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12

To restate your problem, you have a input signal in the frequency range of 3960-4040 Hz, and want to determine this frequency on the fly. Many microcontrollers can do this quite simply. The highest frequency of interest is 4.04 kHz, which has a period of 248 µs. That's a "long" time for even a small and cheap micro. At the other end, 1/3.96kHz = ...


6

A very simple but elegant approach to demodulate FSK is a delay and multiply. (Followed by a simple low pass filter). This is a non-coherent FM detector using the principal that the output of a multiplier is proportional to the phase of the two inputs. An XOR gate can be used as a such a multiplier. On its own it, a multiplier or XOR gate is a phase detector,...


5

With FSK the receiver locks on to the carrier frequency. You tune it in to that frequency, and a PLL locks on to it. As the carrier frequency changes so the PLL has to change to compensate. That change that it has to make is basically the demodulation and is output as the resultant signal for you to use. The receiver will, of course, have a finite range ...


5

I thought about amplifying the signal to generate harmonics, from which I will then filter out the frequencies I need. Harmonics are always multiples of the base frequency so you'd get 27 MHz, 54 MHz, 81 MHz etc... That's pretty useless for FSK modulation. For proper FSK modulation at 27 MHz you should be using something like 10 kHz or 100 kHz distance so ...


4

FSK is difficult to visualize as you increase in order. The reason for this is when you are using FSK, you have orthogonal frequencies that essentially add an extra dimension to your plane. You can visualize up to 3d (3 frequencies) as shown below (pardon the hand paint drawing), but once you get greater then that FSK just can't be represented this way. ...


3

In terms of an I/Q constellation diagram (i.e. a phasor or real/imaginary diagram), any frequency deviation from the center frequency would result in the IQ vector rotating around in a circle, with the speed of rotation being proportional to the frequency deviation. Essentially, the phase offset relative to your carrier/local oscillator would be continuously ...


3

There's a lot of approaches for decoding FSK. Zero-crossing detection will be pretty sensitive to noise. At these low rates, you don't have to worry. Every milkcan these days has enough compute power to do that. You can simply have one filter for each of your FSK symbol frequencies, and push through your receive signal, then have a conversion from value to ...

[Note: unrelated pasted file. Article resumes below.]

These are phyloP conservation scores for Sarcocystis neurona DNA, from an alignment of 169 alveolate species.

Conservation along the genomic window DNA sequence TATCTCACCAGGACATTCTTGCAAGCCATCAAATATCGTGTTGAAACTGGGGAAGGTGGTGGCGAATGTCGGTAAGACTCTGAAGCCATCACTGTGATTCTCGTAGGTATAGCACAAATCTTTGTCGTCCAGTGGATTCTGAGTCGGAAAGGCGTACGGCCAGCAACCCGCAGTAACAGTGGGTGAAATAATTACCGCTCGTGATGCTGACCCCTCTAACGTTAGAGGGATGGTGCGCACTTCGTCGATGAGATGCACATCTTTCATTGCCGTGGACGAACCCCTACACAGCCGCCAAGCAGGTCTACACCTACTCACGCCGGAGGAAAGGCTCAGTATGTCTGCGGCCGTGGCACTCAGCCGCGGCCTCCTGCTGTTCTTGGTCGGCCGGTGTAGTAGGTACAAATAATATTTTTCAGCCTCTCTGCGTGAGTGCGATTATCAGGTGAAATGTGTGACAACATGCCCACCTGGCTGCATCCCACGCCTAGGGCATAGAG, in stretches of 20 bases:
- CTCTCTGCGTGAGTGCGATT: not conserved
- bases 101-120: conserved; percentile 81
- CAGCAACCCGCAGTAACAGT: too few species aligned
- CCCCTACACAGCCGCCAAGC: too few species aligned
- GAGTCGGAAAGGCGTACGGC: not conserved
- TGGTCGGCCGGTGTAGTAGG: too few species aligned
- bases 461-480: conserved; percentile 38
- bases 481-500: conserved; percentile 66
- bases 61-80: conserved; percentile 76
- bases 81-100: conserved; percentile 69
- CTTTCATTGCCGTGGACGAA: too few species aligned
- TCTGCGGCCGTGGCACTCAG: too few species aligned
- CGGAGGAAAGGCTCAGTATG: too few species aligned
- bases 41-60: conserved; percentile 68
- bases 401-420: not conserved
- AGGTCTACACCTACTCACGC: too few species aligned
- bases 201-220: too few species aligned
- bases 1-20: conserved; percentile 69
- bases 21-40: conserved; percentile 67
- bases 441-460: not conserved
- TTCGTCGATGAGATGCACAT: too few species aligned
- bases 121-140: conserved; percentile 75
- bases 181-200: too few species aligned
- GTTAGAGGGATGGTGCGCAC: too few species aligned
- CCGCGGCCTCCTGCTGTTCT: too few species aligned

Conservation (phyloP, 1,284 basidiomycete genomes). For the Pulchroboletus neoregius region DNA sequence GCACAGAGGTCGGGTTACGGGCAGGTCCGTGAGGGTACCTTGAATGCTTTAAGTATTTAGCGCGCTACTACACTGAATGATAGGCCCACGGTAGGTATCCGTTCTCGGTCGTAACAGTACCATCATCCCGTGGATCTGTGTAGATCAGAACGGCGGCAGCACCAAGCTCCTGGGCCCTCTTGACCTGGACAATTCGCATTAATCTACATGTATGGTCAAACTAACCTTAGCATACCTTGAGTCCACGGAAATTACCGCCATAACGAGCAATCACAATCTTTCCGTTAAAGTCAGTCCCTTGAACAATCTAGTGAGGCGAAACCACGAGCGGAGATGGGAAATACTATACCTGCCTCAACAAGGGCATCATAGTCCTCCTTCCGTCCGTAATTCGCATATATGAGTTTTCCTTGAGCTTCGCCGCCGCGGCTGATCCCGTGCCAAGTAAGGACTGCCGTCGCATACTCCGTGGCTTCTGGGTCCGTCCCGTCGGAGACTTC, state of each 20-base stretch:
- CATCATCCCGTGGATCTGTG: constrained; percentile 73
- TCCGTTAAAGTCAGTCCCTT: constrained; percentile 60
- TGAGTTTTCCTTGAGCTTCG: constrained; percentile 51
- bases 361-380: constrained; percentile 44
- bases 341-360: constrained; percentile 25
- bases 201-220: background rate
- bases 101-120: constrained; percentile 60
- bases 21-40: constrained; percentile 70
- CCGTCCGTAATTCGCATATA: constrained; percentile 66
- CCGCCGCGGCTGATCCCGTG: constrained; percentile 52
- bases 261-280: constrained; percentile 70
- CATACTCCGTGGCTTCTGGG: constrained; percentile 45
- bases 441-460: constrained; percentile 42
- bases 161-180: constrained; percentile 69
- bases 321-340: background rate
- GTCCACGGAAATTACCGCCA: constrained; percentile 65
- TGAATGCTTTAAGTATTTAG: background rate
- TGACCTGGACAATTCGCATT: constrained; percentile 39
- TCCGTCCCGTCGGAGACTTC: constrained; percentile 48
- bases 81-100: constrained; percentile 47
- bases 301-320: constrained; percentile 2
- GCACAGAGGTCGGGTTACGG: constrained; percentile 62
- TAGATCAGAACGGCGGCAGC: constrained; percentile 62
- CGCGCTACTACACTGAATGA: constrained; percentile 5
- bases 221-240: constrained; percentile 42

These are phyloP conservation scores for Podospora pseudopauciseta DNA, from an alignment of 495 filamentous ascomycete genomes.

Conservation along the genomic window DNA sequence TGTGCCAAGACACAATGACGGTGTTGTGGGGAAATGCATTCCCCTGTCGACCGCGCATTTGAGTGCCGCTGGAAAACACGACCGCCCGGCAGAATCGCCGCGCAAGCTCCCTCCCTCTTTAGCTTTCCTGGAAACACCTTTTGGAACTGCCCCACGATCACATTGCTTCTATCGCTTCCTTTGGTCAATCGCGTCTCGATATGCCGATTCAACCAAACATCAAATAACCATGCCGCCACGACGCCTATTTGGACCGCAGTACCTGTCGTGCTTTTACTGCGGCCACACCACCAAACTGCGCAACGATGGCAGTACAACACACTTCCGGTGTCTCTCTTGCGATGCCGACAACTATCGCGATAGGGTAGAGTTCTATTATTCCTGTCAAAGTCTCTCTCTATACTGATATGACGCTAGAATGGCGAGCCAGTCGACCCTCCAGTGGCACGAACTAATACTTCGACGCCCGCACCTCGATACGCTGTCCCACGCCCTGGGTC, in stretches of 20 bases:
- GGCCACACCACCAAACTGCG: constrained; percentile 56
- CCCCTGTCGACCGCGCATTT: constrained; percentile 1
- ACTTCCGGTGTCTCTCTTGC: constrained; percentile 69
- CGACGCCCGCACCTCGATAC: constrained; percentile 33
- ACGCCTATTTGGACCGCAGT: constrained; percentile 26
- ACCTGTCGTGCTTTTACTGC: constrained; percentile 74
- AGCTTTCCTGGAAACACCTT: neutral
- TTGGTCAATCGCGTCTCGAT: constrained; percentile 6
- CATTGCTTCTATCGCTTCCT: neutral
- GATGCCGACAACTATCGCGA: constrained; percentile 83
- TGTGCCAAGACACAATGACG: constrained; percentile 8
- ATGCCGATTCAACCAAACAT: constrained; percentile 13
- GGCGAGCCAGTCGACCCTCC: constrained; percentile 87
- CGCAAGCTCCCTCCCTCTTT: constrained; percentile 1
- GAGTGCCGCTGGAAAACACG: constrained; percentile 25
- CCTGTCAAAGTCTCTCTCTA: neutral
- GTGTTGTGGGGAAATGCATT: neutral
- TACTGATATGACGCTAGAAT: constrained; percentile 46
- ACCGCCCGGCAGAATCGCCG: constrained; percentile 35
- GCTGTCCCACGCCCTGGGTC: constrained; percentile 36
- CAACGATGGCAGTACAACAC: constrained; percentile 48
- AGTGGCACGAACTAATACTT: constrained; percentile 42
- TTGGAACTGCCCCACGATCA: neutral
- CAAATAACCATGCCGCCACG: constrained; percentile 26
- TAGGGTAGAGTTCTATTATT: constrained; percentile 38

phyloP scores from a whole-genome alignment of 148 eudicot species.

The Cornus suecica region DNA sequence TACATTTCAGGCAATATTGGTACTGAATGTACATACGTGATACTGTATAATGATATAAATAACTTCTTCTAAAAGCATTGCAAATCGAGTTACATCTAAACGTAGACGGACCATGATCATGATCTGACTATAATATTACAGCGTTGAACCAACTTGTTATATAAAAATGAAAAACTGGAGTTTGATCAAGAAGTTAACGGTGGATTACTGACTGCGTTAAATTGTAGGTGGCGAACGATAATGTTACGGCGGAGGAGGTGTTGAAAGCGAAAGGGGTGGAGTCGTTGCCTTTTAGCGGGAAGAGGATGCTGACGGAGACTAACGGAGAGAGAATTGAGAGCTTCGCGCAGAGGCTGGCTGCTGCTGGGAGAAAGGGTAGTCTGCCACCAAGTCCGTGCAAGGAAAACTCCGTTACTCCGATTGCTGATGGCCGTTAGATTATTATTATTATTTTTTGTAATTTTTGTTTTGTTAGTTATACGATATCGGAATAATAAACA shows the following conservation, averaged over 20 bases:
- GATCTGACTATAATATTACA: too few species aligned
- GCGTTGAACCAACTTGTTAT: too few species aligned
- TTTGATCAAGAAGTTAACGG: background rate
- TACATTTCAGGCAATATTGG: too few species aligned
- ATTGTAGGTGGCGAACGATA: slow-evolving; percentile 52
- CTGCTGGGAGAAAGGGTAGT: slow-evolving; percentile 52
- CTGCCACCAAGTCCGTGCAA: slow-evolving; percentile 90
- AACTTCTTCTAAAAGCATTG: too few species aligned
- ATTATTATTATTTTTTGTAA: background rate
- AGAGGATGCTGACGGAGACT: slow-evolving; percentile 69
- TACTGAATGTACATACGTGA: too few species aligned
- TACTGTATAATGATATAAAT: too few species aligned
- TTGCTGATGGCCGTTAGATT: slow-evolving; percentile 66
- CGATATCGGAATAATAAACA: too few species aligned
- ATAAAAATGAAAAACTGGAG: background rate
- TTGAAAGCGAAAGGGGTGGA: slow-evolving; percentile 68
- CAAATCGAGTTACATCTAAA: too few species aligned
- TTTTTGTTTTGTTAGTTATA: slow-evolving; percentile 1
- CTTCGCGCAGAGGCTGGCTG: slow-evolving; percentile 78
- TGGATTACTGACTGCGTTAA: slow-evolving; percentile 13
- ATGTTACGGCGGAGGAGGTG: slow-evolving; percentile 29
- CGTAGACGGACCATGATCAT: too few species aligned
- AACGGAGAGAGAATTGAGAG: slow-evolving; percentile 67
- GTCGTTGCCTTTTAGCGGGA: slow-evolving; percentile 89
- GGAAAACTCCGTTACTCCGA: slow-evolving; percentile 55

3

R1 is needed for the android device to recognize that there is something connected to the earphone port. R3 and R2 are a voltage divider to reduce the signal level from the arduino to a level that the android device can accept. It reduces the level at a ratio of 5 to 1 (5V from the arduino would give 1V in to the android. C1 is used because the android uses ...


3

I would think that the easiest way and quickest way to note the frequency shift of the input signal is to simply measure it directly!! Here is what I would do. Provide for a digital signal levels version of your signal. If the signal is some low level sinusoid or similar this may require some amplification and then squaring of the signal to digital signal ...


2

The signal spectrum only extends up to 4.04kHz, so 40kHz will be more than enough as explained by the Nyquist Theorem. Note that the sampling interval resolution does not limit the frequency resolution you can detect in the signal unless you are quantising it at 1-bit. As long as the quantisation errors do not swamp your signal, twice the highest frequency ...


2

Yes, this is how V21 low-speed modems work. Here's a good short description and example implementation from TI. (The fastest available wired communications links just send raw unmodulated bit edges, possibly with varying threshold voltages).


2

It's an old thread but in case you are still working on this, or anyone else is interested, there are 2 examples of completed Software based PSTN Telephone Caller ID projects here: https://forum.arduino.cc/index.php?topic=528459.0 or https://forum.arduino.cc/index.php?topic=490392.0 Both use a software AFSK demodulator to interpret the CLIP information ...


2

Two of the line look like they will carry the signal that you're after, the ones that connect to the topr-right corner of the IC with the series resistor and capacitor, but you cannot/shouldn't connect them straight to you PC without: knowing the expected signal levels of the signal you are interested in, the inputs must happily accept the signal levels; ...


2

To one way of quickly looking at it, R3 and R2 form a resistive divider which limits the amplitude of the output to something which will not excessively overdrive the microphone input. C1 is a DC-blocking or AC-coupling capacitor which passes only change in the signal level, while removing offset in its average, or DC voltage. This is quite normal when ...


2

An eye diagram shows amplitude against time but FSK has nominally constant amplitude and carries zero amplitude information. Apart from that, an eye diagram is used for the raw data and not a carrier modulated by data. A constellation diagram pin points regularities in amplitude and phase but FSK uses two frequencies therefore the phase relationship is lost ...